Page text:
Today in Things We Pretty Much Have to Aggregate, the biggest topic of conversation last week beyond the (allegedly) unprecedented demands made by one Ronald McDonald concerned Deutsch’s decision to part ways with Felicia Geiger and eliminate the head of diversity/inclusion position she filled.
The issue, really, was whether the move would ultimately be in the best interest of the agency’s core business including its ability to attract both new talent and new clients. Quite a few people shared their opinions on our subsequent post regarding Geiger’s comments to Campaign, and the publication (which coincidentally began its rebranding today) ran a trend story on the topic this morning.
That piece is worth a read if you can get past the paywall, and it’s notable for the fact that pretty much every executive agrees CDOs are here to stay and that Deutsch’s decision was fundamentally a cost-cutting move.
For example, Tiffany Warren of Omnicom counters the claim that every employee contributes to diversity efforts by saying, “If creativity is everybody’s responsibility, then why do you have the chief creative officer?”
From CEO Rob Schwartz of TBWA\Chiat\Day New York:
“What I like about it is that it’s official that we’re taking diversity seriously. It’s unambiguous our point of view on it. We actually have someone who thinks about this when they wake up and dreams about it when they go to sleep. It’s opening up avenues to talent that, had we not had Doug here, we might not have thought about.”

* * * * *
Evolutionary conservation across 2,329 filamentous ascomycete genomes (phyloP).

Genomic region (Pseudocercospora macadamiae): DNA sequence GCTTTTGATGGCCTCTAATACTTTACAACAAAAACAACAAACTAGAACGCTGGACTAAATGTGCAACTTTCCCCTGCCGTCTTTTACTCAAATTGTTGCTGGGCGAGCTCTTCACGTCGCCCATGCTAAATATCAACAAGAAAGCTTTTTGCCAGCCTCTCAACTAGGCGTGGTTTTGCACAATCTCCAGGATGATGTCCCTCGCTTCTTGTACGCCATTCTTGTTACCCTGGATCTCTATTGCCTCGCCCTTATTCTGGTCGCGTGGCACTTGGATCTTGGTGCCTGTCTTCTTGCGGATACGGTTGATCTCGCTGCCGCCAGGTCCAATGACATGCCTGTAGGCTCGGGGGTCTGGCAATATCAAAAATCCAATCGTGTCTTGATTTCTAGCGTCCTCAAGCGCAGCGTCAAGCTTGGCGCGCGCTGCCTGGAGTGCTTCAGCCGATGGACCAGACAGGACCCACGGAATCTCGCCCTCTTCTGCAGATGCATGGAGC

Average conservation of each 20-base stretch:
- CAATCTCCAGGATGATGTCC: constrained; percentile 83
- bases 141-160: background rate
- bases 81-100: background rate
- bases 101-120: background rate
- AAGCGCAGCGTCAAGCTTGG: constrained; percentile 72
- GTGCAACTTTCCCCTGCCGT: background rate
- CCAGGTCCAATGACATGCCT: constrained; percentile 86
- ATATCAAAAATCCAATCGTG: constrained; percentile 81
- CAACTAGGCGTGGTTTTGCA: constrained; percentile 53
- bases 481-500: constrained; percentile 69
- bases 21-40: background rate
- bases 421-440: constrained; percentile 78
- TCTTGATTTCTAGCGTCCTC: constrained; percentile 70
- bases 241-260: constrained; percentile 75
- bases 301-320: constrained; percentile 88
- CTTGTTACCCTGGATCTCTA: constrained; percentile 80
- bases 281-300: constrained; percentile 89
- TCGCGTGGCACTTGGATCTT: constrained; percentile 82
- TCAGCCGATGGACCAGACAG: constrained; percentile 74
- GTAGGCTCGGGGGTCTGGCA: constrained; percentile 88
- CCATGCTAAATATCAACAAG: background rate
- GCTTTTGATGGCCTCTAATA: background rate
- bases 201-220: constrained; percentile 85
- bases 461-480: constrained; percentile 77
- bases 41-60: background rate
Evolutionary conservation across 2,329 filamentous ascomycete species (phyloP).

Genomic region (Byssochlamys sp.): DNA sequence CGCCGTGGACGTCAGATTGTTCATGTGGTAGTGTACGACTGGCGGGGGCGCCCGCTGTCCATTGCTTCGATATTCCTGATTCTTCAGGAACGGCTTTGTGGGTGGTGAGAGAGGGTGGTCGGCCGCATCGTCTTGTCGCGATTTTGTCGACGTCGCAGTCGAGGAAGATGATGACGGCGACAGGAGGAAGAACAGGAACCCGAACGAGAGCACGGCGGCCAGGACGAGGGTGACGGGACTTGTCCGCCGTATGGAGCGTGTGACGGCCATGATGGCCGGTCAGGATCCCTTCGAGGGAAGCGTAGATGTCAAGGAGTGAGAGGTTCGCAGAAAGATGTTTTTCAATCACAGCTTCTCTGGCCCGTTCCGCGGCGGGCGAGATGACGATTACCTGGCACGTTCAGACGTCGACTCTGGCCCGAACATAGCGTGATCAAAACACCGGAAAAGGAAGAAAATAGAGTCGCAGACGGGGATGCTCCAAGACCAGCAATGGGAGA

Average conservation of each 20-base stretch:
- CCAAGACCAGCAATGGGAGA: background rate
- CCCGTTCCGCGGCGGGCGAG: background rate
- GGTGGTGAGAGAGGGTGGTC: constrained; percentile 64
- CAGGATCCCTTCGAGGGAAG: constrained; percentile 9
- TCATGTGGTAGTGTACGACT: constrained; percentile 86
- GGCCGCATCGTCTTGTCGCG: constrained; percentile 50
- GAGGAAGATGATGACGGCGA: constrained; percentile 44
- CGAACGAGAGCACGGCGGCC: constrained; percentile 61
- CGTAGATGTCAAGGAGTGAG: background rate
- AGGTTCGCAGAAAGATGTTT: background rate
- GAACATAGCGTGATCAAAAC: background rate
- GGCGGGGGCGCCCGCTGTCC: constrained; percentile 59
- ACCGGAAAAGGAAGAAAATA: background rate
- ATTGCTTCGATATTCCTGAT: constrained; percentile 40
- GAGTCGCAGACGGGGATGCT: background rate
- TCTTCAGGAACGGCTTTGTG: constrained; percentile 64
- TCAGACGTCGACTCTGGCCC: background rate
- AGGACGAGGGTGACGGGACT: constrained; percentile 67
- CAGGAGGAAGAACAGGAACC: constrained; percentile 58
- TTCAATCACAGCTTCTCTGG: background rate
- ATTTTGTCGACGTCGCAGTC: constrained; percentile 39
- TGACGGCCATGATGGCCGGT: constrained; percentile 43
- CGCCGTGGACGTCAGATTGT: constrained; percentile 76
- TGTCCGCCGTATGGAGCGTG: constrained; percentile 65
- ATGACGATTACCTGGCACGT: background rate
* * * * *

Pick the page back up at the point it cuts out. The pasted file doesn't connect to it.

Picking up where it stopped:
It’s not unsurprising to learn that the CDOs who spoke to Campaign disagree with Deutsch’s decision and that they don’t seem to think an HR director can handle all of the duties previously entrusted to someone whose primary responsibilities concern both hiring a more diverse group of employees and enshrining such practices on a cultural and organizational level.
We do not have an opinion on this matter because we are third party observers. But we do feel like it might have been constructive to have a contradictory opinion in this mix like the ones voiced by some of our readers and the 40 percent of participants in a recent Campaign poll who said companies don’t necessarily need CDOs in 2016.
Most of the people who left well-formed thoughts on our posts (and there were some!) voiced some variation on the idea that chief diversity officer is a position that brings little direct value to an agency despite Heide Gardner of IPG telling Campaign that “it’s ultimately about enhancing shareholder value” for holding companies.
As IPG CEO Michael Roth told us in a February interview: “We’ve moved beyond quotas. Our industry has to move toward inclusion because the marketplace demands it.”
Few would disagree with him outright, but a significant minority of people who work in the business seem to think the act of satisfying those market demands doesn’t require an internal chief diversity officer position.